I read this as, “Dear sheeple: we want you to give us your money so we can install malware on your computer. We understand that we continue to push you into just simply purchasing a copy of our game second-hand and just simply playing the pirated version without ever touching the disc. Still, we hope that you’ll just drop your shorts and bend over.”

    Yeah, I think I’ll stay on the seven seas with Cap’n Crunch.

    • Unaco says:

      If you don’t like the strings they attach to the game, don’t play the game. This isn’t a justification for Piracy.

    • D says:

      Nobody needs justification, all that’s needed is incentive. The pirated version will however be full of cheaters :(

  23. ChromeBallz says:

    Here’s a question. What if you use your firewall to block this specific activity of Origin? Or any other way to block the program itself to do anything but update your game.

    They might use that to sniff out pirate versions going online though. However, what if the activity is blocked by the ISP? I very much doubt they have any legal ground whatsoever to actually do this, as EULA’s on their own have already been repeatedly pounded into the ground – They are contracts you only get to see after you have already paid for the product. This is, by any consumer law, illegal, and if they were actually tested the companies would be in serious trouble. If not, that would just prove how corrupt the judicial system is.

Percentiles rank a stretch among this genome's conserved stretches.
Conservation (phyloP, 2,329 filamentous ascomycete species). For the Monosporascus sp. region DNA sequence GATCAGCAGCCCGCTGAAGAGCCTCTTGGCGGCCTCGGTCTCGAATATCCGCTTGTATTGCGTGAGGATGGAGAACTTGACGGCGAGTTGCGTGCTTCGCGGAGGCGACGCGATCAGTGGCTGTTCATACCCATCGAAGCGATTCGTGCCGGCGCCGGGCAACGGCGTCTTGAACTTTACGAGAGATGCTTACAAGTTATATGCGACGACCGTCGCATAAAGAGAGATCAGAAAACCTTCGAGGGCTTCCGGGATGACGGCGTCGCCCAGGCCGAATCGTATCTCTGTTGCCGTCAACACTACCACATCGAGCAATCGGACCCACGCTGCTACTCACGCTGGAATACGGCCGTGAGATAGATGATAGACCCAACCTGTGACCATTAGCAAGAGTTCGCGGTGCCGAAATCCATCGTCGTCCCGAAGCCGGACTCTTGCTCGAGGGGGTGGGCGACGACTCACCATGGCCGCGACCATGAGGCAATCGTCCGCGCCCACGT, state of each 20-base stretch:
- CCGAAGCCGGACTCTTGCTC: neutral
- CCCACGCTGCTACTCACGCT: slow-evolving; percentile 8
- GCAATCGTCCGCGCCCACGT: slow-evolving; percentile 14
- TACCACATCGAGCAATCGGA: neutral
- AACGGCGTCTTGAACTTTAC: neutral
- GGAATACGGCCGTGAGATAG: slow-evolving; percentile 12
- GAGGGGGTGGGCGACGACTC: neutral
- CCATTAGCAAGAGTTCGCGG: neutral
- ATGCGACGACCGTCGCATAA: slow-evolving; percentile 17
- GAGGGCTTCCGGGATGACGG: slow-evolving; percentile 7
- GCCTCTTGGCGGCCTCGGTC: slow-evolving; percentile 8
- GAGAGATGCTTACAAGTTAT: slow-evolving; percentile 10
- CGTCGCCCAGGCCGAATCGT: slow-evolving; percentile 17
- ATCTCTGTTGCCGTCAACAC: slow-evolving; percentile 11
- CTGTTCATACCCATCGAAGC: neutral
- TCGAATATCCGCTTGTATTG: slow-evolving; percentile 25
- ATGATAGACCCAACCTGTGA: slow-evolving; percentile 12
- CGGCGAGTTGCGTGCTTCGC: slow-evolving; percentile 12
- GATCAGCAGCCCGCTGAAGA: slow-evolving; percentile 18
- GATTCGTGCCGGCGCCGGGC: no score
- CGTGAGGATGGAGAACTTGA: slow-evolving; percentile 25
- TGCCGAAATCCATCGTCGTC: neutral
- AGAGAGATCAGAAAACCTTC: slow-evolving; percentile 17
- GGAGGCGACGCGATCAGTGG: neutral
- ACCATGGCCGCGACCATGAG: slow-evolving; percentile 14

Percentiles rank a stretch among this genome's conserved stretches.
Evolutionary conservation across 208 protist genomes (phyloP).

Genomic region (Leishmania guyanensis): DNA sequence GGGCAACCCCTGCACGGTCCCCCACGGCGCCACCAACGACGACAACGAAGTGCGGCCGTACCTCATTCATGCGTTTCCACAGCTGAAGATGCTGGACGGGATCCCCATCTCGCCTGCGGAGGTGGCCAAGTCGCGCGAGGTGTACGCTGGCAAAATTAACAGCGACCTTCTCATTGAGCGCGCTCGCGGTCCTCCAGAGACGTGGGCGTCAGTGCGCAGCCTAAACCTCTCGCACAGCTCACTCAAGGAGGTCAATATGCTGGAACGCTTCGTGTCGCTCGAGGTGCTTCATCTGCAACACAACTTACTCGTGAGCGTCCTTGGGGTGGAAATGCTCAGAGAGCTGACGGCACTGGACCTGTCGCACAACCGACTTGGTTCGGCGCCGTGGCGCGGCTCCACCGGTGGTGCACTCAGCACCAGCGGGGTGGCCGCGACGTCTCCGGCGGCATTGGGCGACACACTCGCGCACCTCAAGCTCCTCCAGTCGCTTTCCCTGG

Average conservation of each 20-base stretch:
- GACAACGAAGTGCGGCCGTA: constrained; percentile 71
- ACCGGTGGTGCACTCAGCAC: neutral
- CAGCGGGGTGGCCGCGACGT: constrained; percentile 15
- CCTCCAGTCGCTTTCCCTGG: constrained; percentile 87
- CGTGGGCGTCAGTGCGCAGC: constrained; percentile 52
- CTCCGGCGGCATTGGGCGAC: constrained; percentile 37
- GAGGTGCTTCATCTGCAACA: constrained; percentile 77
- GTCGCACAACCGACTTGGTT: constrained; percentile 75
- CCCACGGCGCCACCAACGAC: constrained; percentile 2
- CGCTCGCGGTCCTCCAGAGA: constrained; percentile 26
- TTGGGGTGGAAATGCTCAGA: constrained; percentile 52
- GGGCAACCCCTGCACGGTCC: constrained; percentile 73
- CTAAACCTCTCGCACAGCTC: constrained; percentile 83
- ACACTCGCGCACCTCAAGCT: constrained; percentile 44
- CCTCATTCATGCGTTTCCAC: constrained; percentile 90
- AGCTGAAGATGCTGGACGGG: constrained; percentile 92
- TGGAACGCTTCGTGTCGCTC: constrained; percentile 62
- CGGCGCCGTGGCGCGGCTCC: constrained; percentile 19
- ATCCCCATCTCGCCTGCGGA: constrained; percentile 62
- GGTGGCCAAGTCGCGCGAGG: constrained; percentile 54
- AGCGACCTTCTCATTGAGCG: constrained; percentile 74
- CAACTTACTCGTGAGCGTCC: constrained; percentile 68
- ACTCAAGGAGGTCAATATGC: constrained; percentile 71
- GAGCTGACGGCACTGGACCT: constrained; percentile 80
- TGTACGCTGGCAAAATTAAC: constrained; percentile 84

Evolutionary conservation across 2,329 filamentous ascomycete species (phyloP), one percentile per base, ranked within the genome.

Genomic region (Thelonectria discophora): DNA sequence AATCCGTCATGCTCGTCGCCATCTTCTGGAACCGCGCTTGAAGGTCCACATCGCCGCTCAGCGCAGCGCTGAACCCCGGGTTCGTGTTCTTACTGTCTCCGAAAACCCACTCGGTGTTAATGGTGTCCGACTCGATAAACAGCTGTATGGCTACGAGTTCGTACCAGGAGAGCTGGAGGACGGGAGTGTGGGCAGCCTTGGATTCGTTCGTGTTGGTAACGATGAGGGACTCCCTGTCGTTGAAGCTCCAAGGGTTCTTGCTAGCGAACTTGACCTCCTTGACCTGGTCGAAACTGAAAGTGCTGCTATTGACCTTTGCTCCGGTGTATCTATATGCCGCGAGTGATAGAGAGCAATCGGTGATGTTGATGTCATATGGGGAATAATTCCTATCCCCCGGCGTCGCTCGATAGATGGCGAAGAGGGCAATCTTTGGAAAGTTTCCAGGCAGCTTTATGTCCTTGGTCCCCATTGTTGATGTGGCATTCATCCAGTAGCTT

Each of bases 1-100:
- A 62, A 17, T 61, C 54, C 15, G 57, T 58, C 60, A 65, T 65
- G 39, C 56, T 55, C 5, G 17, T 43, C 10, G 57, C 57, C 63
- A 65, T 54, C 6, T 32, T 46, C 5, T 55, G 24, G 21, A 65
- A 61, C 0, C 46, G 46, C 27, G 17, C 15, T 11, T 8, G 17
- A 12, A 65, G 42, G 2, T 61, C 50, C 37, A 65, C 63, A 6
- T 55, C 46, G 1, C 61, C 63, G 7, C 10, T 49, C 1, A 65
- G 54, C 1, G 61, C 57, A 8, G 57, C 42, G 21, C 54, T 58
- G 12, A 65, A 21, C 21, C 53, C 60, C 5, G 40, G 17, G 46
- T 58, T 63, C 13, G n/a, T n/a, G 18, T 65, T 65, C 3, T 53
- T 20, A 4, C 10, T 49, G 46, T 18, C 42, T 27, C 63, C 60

Clickwrap agreements need to be abolished. For any such matters, much clearer agreements need to be made at the time of purchase, not after the purchase has already happened. This is a ‘sneaky’ move to dissuade costumers from seeking their right, as fewer people will ask for refunds than they would decline the purchase if they had known about the agreement.